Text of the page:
But Ten dodged a bullet in terms of how it finished the year, mainly thanks to the surprise hit of Masterchef. However, back in February or March when agency deals were being done, that wouldn’t have been factored in. So Ten’s revenues for the year were probably less than it deserved. The question now is, can Ten persuade agencies that despite Celebrity Masterchef’s ratings being softer, the next series of Masterchef, which by now will already be being shot, will deliver big again?

For Nine, it’s going to be all about perception. Will Underbelly 3 be as good as Underbelly 1, or as average as Underbelly 2? I chatted last week to somebody involved in the filming who believes it’s going to be the former. Then there’s the Hey Hey factor. Assuming it’s recommissioned, how big will it be?

But the biggest new factor will be the first full year of free to air digital channels. Thanks to their advent, the second half of the year saw Ten spend many nights with less than 20% for its main channel. That squeeze will get worst as audiences fragment with the arrival of the third digital channels for each player – ABC3 starts on Friday.

There’s a good perspective on this at TV Tonight, where David Knox points out that for the first time a digital show (Go’s Wipeout – 363,000) beat an analogue one (Ten’s Are You Smarter? – 340,000)

Within a couple of years, a media agency could make a rational deal that excludes Ten from its schedule altogether. The squeeze will be even worse news for SBS. Indeed, I wonder what the future holds for that network.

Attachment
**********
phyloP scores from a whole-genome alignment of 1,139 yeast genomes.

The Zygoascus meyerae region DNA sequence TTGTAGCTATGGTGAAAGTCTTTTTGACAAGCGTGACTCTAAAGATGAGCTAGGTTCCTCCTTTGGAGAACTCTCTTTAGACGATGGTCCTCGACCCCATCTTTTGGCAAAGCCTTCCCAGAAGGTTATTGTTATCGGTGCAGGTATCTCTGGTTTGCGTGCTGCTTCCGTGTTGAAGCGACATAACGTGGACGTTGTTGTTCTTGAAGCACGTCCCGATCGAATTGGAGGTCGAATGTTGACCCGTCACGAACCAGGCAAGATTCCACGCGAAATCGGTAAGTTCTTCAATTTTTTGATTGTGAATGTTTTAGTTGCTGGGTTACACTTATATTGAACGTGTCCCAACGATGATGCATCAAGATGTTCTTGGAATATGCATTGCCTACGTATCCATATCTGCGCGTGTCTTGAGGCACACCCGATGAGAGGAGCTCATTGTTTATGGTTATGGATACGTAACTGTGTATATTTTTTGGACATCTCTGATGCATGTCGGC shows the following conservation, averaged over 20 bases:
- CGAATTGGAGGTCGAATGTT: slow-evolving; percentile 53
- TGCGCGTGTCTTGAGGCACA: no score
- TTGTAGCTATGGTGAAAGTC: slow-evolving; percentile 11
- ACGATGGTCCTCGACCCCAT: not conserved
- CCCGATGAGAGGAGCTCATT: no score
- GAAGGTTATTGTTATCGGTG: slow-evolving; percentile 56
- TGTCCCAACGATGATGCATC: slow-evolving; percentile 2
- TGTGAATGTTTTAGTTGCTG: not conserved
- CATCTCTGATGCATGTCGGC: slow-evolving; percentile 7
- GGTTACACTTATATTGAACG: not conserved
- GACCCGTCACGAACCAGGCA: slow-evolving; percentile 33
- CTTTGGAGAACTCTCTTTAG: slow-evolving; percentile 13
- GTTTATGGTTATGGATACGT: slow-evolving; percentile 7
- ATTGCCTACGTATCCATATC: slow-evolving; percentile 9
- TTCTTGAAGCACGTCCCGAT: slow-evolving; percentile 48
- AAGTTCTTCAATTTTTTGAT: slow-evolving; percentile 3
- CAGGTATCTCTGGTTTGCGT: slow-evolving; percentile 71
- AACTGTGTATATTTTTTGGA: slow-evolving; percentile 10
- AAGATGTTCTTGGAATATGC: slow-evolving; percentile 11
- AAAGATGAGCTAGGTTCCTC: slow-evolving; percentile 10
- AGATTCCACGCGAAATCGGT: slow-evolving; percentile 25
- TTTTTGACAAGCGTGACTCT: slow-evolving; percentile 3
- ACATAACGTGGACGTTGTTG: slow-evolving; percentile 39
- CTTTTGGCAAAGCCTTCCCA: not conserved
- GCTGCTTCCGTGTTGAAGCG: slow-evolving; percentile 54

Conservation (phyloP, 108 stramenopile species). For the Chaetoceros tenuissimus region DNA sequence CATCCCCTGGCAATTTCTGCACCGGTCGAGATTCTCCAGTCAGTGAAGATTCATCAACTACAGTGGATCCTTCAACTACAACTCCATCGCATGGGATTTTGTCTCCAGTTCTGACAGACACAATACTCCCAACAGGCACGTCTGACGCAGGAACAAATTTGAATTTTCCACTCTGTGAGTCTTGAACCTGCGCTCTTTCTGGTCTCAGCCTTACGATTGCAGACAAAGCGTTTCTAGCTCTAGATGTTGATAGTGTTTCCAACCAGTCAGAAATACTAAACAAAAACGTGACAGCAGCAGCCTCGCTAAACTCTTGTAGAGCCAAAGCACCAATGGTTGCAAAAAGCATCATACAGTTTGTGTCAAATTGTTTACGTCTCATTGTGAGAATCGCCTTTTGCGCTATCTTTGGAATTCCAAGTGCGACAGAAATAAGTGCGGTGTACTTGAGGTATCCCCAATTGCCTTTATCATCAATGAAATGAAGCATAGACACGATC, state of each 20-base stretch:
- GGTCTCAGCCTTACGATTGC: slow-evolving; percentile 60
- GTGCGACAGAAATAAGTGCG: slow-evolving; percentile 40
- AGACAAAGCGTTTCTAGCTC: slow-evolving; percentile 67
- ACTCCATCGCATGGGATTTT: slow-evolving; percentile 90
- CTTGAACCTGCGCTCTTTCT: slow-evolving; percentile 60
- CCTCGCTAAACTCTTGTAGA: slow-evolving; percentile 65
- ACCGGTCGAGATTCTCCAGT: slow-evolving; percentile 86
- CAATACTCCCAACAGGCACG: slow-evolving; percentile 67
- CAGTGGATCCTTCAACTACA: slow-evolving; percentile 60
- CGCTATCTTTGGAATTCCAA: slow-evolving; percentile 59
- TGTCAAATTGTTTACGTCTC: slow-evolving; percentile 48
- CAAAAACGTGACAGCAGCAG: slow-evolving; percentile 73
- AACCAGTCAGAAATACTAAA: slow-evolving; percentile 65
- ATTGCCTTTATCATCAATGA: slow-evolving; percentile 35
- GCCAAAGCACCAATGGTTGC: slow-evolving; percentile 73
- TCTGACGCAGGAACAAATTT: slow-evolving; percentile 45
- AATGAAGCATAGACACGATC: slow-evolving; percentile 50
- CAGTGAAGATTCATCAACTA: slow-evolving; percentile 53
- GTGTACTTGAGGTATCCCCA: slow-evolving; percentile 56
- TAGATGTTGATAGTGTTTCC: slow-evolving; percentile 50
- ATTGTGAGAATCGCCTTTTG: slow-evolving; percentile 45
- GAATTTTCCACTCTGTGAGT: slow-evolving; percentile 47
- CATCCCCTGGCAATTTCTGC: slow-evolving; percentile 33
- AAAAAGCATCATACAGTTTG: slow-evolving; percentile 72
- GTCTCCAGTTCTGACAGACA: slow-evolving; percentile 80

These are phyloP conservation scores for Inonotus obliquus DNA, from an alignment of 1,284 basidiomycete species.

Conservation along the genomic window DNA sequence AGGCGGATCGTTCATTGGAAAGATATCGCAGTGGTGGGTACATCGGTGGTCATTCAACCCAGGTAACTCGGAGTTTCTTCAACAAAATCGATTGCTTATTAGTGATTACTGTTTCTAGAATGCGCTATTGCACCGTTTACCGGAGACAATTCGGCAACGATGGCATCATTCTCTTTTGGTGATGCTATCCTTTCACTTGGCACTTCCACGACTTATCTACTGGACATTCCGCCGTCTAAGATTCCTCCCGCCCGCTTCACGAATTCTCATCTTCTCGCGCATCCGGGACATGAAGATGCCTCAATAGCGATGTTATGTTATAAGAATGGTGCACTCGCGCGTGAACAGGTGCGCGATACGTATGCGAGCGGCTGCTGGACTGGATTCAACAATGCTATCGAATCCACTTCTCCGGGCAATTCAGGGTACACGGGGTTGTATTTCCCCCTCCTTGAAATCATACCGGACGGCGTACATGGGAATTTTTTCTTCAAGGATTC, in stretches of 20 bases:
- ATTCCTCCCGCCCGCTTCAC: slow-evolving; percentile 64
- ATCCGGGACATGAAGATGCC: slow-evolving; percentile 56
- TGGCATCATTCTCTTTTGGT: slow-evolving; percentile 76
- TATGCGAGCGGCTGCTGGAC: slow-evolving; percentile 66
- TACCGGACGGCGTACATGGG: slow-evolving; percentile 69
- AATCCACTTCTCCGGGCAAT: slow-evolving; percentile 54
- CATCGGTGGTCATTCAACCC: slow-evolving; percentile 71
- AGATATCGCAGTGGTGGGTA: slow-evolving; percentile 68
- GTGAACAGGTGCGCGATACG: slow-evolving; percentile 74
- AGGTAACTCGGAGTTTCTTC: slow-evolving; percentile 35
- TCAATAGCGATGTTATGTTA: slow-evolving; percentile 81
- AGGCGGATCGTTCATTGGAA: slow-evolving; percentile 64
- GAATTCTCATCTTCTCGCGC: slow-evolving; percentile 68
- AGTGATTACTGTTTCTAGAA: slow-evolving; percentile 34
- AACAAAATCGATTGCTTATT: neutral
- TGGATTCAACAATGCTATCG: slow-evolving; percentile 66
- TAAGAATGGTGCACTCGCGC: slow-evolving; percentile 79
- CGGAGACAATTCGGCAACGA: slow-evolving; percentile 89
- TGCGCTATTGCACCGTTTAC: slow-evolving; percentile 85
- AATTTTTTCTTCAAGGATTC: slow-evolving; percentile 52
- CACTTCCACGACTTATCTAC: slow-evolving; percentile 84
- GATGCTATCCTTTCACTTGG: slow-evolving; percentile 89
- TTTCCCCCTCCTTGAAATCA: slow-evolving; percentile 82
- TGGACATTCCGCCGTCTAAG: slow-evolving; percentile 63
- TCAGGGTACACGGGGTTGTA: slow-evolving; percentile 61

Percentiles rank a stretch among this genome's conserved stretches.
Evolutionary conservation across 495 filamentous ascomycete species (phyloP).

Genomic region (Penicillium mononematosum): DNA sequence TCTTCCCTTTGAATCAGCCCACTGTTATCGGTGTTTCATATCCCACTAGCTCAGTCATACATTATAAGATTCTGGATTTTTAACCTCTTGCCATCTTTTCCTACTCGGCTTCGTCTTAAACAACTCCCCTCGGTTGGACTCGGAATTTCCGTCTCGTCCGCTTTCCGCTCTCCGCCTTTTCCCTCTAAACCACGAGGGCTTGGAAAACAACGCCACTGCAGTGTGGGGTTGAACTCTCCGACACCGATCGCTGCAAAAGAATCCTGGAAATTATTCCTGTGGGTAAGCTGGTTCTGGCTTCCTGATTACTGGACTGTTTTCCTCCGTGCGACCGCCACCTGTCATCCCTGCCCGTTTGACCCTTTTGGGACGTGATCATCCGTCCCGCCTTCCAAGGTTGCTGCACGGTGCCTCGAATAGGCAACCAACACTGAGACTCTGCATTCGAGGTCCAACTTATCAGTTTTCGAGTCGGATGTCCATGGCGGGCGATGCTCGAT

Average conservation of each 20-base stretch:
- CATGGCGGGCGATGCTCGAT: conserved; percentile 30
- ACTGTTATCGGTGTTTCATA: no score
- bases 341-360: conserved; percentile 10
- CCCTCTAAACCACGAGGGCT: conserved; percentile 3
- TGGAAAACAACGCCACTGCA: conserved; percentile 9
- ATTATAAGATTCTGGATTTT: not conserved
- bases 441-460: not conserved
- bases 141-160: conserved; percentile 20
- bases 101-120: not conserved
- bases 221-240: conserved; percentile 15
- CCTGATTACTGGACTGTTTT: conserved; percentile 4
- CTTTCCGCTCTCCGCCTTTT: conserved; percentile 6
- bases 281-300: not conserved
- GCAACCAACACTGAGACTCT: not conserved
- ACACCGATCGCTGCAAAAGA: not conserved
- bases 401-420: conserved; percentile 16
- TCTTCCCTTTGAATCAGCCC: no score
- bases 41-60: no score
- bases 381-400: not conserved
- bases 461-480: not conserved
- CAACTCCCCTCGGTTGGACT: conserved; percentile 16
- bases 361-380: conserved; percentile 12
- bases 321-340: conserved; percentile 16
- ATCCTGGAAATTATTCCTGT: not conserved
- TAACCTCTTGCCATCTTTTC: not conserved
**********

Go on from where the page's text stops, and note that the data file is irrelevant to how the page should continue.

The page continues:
And speaking of the public broadcasters, although the ABC officially doesn’t care about ratings, it released some helpful analysis today.

The most fascinating stuff is around the ABC’s iPlayer and video downloads , which doesn’t get picked up by OzTam.

ABC iView (which is treamed from the site) has had more than 6m views since April, with an average of about 600,000 visits to iView per month. Last month, there were 286,000 visitors and 1.054 million visits to ABC iView. That suggests that iView will have a massive impact next year.

And video downloads of ABC content have amounted to 7m.

Interesting also to see how important adland show The Gruen Transfer is to the ABC – the 1.3m the final episode of the second series pulled in on May 20 was ABC1’s fourth biggest audience of the year. The penultimate episode was also ABC2’s sixth biggest show with an audience of 138,000.

The Gruen Transfer recorded 258,000 vodcast downloads this year (across the series rather than per episode). It recorded 70,000 views via ABC iView and in April it was the most viewed program on iView.

Meanwhile journos’ favourite show (until they’re on it)  Media Watch achieved a series average of 736,000 this year, peaking at 936,000 on October 12.

Media Watch also recorded 149,000 views via ABC iView and 869,000 vodcast downloads (across the series).

Next year will be the one where the full impact is felt. But what is certain is that now the ratigns season is over, the coming weeks are going to see a lot more crap telly.

Tim Burrowes

Comments


  1. Stilgherrian
    30 Nov 09
    5:25 pm

  2. “The ABC officially doesn’t care about ratings” is one of their biggest lies. When I worked for ABC Radio in Adelaide in the era of David Hill as MD, he’d be on TV saying, “The ABC will never be about chasing ratings.” And yet at the very same time our programs on what is now called ABC Local Radio were given specific ratings targets,